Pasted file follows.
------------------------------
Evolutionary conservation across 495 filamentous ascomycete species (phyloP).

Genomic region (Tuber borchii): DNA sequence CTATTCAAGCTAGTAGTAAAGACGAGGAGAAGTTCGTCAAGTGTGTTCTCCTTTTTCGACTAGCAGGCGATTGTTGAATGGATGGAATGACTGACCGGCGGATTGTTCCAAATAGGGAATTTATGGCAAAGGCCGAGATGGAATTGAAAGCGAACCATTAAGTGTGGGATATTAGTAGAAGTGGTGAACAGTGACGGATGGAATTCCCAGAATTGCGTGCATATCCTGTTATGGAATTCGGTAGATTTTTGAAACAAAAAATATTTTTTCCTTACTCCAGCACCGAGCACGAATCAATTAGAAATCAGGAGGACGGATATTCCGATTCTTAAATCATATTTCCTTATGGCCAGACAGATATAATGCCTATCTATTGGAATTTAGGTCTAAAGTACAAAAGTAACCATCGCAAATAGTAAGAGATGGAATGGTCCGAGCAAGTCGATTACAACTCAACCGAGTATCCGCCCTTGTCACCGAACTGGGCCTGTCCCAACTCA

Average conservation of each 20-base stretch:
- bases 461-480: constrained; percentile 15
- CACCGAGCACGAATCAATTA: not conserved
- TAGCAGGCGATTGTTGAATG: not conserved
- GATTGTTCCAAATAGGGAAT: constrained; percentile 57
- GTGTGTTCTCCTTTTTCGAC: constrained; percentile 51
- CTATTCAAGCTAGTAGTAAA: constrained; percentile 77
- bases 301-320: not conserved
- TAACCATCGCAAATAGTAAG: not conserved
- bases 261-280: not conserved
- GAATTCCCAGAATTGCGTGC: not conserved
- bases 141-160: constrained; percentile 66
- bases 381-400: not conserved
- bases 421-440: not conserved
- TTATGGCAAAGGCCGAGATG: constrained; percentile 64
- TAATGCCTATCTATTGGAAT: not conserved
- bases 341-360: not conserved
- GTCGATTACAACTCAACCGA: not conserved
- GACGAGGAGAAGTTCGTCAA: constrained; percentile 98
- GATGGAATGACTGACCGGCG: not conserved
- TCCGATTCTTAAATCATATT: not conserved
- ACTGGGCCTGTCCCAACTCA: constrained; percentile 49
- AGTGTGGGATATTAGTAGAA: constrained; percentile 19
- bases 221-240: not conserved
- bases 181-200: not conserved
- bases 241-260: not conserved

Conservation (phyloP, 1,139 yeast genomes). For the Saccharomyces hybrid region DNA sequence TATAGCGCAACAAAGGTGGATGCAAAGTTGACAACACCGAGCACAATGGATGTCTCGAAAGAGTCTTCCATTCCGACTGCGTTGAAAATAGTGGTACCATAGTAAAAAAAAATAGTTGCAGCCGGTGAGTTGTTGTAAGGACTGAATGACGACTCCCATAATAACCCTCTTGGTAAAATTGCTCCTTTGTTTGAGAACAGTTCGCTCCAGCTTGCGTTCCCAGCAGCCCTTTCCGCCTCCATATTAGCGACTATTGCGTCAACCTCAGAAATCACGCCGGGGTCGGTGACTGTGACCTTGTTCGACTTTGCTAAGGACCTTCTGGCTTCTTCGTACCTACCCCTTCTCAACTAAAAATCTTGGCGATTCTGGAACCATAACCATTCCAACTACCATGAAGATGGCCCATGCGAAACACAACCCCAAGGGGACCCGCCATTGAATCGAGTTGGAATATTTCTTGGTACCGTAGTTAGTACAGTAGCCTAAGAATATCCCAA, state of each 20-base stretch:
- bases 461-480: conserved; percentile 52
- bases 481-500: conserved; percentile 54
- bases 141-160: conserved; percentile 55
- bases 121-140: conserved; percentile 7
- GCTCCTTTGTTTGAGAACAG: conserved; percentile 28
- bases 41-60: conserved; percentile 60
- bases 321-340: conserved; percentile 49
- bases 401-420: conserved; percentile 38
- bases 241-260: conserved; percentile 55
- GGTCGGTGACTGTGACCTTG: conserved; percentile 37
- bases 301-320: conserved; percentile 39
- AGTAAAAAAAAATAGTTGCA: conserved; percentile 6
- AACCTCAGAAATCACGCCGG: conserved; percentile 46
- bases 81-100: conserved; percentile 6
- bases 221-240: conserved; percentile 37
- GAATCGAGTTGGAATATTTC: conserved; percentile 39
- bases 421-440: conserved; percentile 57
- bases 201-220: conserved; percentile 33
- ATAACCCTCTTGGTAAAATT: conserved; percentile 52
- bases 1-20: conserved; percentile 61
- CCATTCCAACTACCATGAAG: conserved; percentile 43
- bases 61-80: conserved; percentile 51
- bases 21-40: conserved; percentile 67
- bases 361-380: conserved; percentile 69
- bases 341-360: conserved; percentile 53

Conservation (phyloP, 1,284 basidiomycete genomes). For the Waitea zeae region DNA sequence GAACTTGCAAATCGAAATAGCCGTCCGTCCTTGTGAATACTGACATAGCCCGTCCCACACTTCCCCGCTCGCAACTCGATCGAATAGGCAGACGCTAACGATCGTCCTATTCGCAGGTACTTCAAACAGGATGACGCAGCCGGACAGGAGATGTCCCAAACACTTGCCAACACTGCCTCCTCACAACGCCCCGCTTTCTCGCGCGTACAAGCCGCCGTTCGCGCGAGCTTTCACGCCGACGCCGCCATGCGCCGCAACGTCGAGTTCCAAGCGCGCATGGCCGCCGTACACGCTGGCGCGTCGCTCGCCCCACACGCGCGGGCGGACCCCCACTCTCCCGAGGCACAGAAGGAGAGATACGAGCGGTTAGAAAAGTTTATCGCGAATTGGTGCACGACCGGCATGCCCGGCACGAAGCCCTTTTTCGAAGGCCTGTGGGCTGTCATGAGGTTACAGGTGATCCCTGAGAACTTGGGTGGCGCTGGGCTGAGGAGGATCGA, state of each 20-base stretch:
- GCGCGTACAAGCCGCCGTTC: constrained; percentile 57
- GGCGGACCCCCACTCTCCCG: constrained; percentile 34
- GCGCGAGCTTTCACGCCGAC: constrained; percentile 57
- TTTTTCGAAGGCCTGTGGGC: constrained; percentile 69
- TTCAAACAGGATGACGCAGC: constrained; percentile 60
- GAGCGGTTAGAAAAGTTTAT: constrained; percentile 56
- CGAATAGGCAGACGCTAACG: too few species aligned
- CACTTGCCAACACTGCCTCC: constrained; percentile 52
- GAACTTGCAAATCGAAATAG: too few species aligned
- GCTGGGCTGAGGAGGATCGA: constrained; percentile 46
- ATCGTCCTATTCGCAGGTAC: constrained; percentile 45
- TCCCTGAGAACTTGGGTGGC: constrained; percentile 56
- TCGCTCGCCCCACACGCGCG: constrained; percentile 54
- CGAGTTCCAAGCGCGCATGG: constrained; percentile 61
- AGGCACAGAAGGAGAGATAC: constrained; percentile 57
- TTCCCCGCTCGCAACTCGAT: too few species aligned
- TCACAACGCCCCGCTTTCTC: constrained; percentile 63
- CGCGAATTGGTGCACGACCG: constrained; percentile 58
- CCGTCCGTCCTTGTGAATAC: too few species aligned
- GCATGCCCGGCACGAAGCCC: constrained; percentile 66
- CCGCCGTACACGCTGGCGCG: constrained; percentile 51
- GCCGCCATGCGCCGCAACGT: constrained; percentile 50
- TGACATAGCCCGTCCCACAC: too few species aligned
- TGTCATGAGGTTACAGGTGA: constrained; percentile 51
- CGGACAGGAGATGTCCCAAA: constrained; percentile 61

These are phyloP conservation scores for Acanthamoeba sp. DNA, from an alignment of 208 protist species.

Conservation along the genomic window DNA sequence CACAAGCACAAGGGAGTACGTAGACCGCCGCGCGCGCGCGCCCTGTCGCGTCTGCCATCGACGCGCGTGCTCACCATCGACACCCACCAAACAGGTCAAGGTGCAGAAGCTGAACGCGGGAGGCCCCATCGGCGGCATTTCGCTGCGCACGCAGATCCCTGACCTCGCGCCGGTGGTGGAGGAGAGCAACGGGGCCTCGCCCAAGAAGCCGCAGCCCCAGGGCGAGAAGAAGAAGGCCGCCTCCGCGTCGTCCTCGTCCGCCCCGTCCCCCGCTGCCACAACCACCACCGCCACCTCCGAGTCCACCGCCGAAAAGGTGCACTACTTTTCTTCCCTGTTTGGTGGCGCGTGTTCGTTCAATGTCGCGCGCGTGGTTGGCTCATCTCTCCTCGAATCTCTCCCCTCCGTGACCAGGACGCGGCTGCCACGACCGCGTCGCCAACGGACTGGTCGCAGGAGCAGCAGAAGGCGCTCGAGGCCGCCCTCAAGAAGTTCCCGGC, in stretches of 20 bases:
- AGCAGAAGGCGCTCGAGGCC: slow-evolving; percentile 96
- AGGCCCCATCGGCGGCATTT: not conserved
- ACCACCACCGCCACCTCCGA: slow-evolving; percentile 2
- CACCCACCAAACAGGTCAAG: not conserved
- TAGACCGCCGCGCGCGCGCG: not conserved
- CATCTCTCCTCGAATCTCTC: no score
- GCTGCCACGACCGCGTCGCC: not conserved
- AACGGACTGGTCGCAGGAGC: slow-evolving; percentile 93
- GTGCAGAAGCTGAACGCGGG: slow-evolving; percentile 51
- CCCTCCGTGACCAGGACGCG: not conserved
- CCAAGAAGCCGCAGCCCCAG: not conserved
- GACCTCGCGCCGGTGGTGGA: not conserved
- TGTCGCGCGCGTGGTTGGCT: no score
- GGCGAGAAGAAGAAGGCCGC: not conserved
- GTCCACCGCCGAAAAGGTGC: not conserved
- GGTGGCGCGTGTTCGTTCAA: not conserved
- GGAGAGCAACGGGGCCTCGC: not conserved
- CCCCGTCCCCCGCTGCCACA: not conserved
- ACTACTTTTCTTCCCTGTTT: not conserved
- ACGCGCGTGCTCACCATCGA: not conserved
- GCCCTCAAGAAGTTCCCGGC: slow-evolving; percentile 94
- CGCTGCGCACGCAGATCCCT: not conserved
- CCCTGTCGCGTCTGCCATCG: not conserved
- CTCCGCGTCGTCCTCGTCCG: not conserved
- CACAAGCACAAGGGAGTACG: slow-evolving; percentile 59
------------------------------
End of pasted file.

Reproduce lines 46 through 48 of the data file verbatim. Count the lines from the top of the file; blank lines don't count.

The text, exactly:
- bases 421-440: conserved; percentile 57
- bases 201-220: conserved; percentile 33
- ATAACCCTCTTGGTAAAATT: conserved; percentile 52